With every new mile, South Africa continues to surprise me.
One minute I am watching a thousand black-feathered ostriches kicking up the pink dust of the dry Karoo. The next, I see the ocean, wild and white, thrashing the immense sand dunes along the coast, and then, just as the road sign welcomes me to the Eastern Cape—I see trees. A million green trees, and a forest like I have never seen before.
This is not the oaky English woodlands, or America’s eastern forests, or the dripping wet Amazonian jungle. This is an African forest, temperate, alive, fecund and green, with vines and plants and tall tree trunks that reach skyward with shouting branches.
Somehow, talk of “The Garden Route” instilled my imagination with pictures of radishes in a row, or pregnant watermelons on twisted vines and cheery farmers’ markets with wooden pails of heirloom onions.
Wrong garden—I mean, you can find the farmers’ markets and vegetable patches, but the “garden” of the Garden Route is a garden of the Earth—South Africa’s forested Garden of Eden, intense with yellowwood trees.
Real yellowwood (Podocarpus latifolius) is distinctly South African, and should you ever admire some antique piece of African furniture, it’s likely that the golden-hued craftsmanship was built from a yellowwood.
But to paraphrase Oscar Wilde, “We kill what we love most,” and the aggressive cutting of South Africa’s yellowwood led to its near eradication. Today, however, the tree has been declared South Africa’s national tree and is protected. It is illegal to injure a yellowwood tree in any way—they are very slow-growing, but left to live their natural fullness, yellowwoods can flourish to amazing heights.
The “Big Tree” of Tsitsikamma National Park stands 120 feet (36.6 m) high, with a 30 feet (9 m) circumference around the base of the trunk. Craning my neck from the path below, it’s hard to fathom the upper reaches of the high branches. The dappled green and yellow forest light is disorienting, but like anything huge, the Big Tree makes me feel very small—like a tiny field mouse standing next to a Greek column.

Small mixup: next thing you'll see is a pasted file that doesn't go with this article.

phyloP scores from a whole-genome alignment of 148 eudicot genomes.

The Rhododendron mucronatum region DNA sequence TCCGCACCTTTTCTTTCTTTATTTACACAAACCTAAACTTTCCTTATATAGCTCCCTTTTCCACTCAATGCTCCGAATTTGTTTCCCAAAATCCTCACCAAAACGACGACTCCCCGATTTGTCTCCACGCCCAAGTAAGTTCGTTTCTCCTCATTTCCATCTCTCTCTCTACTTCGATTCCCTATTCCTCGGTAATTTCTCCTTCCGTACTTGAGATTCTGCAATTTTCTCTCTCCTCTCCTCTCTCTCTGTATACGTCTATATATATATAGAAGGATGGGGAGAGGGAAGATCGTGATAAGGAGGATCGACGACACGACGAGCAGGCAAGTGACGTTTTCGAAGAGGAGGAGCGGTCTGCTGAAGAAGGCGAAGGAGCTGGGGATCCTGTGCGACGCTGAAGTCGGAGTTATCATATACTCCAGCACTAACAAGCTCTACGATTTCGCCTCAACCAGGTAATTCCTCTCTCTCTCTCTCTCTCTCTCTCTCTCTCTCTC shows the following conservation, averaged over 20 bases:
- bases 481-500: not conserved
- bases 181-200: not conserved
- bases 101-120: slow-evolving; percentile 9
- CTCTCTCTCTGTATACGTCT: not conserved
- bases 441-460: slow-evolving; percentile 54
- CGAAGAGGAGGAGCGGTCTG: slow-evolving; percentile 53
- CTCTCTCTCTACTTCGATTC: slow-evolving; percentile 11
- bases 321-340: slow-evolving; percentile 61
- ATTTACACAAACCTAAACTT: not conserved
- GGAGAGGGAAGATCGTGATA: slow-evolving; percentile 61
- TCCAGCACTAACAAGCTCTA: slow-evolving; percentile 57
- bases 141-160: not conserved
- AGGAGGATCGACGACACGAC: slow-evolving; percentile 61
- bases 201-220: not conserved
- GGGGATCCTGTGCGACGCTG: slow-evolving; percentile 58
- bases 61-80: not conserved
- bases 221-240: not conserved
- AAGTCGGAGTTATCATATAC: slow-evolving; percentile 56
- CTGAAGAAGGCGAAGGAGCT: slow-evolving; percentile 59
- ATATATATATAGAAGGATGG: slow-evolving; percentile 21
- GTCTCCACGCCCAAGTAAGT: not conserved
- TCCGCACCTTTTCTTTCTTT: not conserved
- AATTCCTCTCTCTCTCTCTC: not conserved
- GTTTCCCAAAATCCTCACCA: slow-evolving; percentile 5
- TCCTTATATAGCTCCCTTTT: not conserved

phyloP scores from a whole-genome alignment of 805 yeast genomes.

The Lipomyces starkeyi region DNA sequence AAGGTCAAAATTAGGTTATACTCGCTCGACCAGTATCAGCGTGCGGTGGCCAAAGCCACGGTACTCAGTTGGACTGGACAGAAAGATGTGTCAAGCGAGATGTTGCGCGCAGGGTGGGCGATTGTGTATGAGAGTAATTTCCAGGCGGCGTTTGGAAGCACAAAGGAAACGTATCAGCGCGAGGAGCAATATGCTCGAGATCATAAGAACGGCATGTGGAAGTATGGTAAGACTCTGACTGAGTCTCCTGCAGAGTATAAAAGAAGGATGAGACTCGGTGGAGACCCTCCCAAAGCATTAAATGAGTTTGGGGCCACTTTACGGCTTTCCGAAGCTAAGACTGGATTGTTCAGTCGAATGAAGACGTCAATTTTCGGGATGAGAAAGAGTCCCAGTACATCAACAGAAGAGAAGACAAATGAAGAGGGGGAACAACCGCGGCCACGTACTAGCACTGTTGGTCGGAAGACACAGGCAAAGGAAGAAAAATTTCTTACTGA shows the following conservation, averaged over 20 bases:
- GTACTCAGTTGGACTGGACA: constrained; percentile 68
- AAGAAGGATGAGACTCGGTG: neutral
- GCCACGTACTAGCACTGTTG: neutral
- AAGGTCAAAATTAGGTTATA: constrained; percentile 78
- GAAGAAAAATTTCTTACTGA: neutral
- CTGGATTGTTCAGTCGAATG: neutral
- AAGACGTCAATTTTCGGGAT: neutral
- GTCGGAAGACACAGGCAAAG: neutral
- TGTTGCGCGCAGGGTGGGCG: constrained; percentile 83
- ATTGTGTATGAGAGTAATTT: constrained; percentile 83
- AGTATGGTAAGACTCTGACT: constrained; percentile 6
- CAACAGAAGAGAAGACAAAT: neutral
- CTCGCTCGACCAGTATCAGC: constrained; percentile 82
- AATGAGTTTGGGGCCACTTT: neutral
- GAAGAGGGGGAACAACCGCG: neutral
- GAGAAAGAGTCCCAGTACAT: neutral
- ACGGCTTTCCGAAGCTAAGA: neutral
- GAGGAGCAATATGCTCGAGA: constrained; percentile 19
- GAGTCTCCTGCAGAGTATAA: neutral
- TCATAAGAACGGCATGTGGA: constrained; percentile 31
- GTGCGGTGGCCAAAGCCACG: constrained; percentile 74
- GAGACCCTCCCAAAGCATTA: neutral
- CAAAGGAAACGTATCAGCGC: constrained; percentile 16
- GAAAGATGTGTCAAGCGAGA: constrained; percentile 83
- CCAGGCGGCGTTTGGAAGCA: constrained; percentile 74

Nobody knows the tree’s exact age. Some estimate only 600 years old, others more than a thousand. Standing next so close to the aged bark, velvety with green moss, I reached out and touched the big tree—and I felt like I was touching time. Centuries of silent life in the midst of a forest at the very bottom of Africa.
Like a standing timeline, I imagined back through the centuries—past the first Dutch settlers and the English ships offshore, past the Xhosa settlements, and beyond to the Khoi San and the earliest humans who walked under this same cooling shade. Time machines are fiction, but trees are real, and for me, touching the Big Tree was magical, offering a transcendent vision beyond the political boundaries of today’s Republic of South Africa. Instead, I saw the eternal story of this place in the world—trees that grow nowhere else, a forest where secret elephants once walked, and the unwritten log of human visitors this tree has watched, over the centuries.
And I am amazed at how, in the strange math of the universe, this one tree kept growing against all odds (and lumberjacks), so that it became “big”—big enough to warrant its own sign on the N2 and its own parking lot and restrooms and boardwalk and hiking trail and brochures. That is the real miracle of the big tree—and that is why, when you are driving through the greenest corner of South Africa, surprised by this unexpected forest, you must stop—you must park and hike and pay homage to the big tree, and stare back into the true age and spirit of this country.